Even the pretty black and white ones

I heard about the slaughterhouse video from the Humane Society of the United States a couple of weeks ago, but did not watch it because I’m way too sensitive for stuff like that. This morning coworkers were talking about the massive beef recall it spawned, one person yelling for the other to stop talking about it because she couldn’t think about the downed animals, and the other coming to my desk to tell me he was done eating beef and that the processors should be put in jail for endangering human life. This struck me as interesting (and depressing) on a couple of points: first, that people don’t want to face horrible things about animal suffering and just prefer to let it continue, and then that other people aren’t concerned at all about the animals and just want to sue over mad cow disease.

Obviously we all have different motivators, shock-inducers, thresholds for action, what have you. Had it not been for the work of undercover animal rights investigators, though, who are vilified or considered crazy by the average person and targeted by ridiculous laws like AETA, my average American coworkers would not have to face knowing that yes, cattle in slaughterhouses are abused, and that yes, you might eat tainted meat from sick livestock.

I’m just wearied by the news and not interested in passing judgment. I think it will take a bigger wake up call than this, though, for people to incorporate a little compassion and safety into their hamburgers.


In the video, workers are seen kicking cows, ramming them with the blades of a forklift, jabbing them in the eyes, applying painful electrical shocks and even torturing them with a hose and water in attempts to force sick or injured animals to walk to slaughter.

I still haven’t watched the video. You can read the HSUS article, where there is a link to the video if you can stomach it. There is also a short New York Times article about the recall. Much of the beef went to school lunch programs and food for the elderly, poor, etc.

3 thoughts on “Even the pretty black and white ones

  1. I was off work when the video surfaced on NBC which gives WNDU their national video and I saw it on our station without warning of “graphic video” beforehand, and it was hard to take in.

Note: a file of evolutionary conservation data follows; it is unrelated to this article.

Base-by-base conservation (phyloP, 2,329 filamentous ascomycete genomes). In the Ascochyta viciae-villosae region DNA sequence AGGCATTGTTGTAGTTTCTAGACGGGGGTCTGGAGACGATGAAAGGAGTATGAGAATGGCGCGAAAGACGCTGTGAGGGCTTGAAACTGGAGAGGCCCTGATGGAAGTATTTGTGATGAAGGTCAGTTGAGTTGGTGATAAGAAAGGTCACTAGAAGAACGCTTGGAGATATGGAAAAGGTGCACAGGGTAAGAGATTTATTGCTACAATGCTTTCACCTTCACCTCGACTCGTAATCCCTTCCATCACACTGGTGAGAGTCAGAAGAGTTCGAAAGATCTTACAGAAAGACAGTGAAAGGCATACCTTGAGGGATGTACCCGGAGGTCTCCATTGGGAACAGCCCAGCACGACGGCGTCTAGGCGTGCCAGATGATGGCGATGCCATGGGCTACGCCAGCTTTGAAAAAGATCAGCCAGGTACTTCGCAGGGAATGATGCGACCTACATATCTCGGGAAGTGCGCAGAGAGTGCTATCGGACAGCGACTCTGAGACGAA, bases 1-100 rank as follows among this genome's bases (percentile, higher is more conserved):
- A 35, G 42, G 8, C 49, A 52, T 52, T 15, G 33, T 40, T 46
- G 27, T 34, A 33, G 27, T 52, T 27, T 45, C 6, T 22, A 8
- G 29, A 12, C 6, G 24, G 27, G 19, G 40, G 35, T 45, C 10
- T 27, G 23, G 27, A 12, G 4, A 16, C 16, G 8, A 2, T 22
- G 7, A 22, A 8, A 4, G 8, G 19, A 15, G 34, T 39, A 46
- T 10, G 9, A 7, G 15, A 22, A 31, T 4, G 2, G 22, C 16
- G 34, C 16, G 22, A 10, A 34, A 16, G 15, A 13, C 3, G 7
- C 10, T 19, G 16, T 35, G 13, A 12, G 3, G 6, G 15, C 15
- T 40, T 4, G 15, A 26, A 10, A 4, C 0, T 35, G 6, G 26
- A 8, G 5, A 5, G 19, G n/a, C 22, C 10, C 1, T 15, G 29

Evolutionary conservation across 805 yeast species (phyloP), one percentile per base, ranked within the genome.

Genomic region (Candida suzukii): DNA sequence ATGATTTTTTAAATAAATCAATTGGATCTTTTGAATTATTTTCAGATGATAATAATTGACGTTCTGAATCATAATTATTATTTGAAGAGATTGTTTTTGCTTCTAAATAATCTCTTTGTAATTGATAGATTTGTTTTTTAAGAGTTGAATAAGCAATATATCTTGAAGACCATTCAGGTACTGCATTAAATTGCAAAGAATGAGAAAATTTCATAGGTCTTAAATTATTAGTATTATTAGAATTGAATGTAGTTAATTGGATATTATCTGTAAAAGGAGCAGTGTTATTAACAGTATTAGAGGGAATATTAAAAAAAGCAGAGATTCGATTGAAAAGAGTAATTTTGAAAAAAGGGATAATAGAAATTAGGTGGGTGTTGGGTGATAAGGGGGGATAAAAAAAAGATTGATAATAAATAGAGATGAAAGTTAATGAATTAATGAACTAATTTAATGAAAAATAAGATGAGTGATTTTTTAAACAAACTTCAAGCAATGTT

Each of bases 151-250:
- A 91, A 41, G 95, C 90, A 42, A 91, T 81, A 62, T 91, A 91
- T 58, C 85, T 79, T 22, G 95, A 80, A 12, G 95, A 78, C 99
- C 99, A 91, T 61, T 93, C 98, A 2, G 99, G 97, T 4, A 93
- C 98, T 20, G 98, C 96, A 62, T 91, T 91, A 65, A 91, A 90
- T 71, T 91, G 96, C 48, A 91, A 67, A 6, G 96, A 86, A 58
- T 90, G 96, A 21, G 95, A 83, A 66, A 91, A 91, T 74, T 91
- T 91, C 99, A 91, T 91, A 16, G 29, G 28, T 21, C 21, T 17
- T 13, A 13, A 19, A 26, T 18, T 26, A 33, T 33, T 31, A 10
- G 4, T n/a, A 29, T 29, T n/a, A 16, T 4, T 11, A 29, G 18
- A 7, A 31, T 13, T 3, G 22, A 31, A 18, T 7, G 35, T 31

2. When I worked at a Children’s Hospital, we developed analytical methods pushing technology to its limits to minimize blood draw volumes for premature infants. One of the technologies we employed involved a radioreceptor assay to monitor the active Vitamin D metabolite. This was critical to helping premies, and other kids and adults with metabolic bone disease, identify that therapy was on-track so that they could grow and develop healthy bones. Without these “markers” kids would suffer painful fractures and fail to grow.

    The receptor we isolated was from calf thymus. Regretfully, we had to go to the slaughterhouse and “quench” the thymus from freshly slaughtered calves in 4^C PBS to minimize protease activity. While I never witnessed the slaughter myself, I will never forget arriving to the slaughterhouse while the calves were being “unloaded” and ultimately holding warm tissue in my hands, knowing that it came from calves that I myself refused to eat. The refrigerated area we worked in contained the “not for human consumption” material that is sold to pet food manufacturers. During the 45 minute ride back to the lab, I had to prepare myself for the 6 hours of work to isolate the receptor and begin testing for suitability.

    This was the first time in my professional career where morals and science collided. Since the entire process was so deeply disturbing for me, I definitely paid attention to the receptor isolation to *avoid* having to go back to the slaughterhouse. It used to take me at least 4 days to “recover” from my slaughterhouse experience. During my 8.5 years at the hospital, I had to make that disturbing trip 4 times – the last time two weeks before I relocated to Indianapolis.

    I will say that the clincal work was deeply rewarding. We interacted with clinicians and got to meet many of the kids our methods helped while they were at the hospital. I’ll never forget the receptor isolation….

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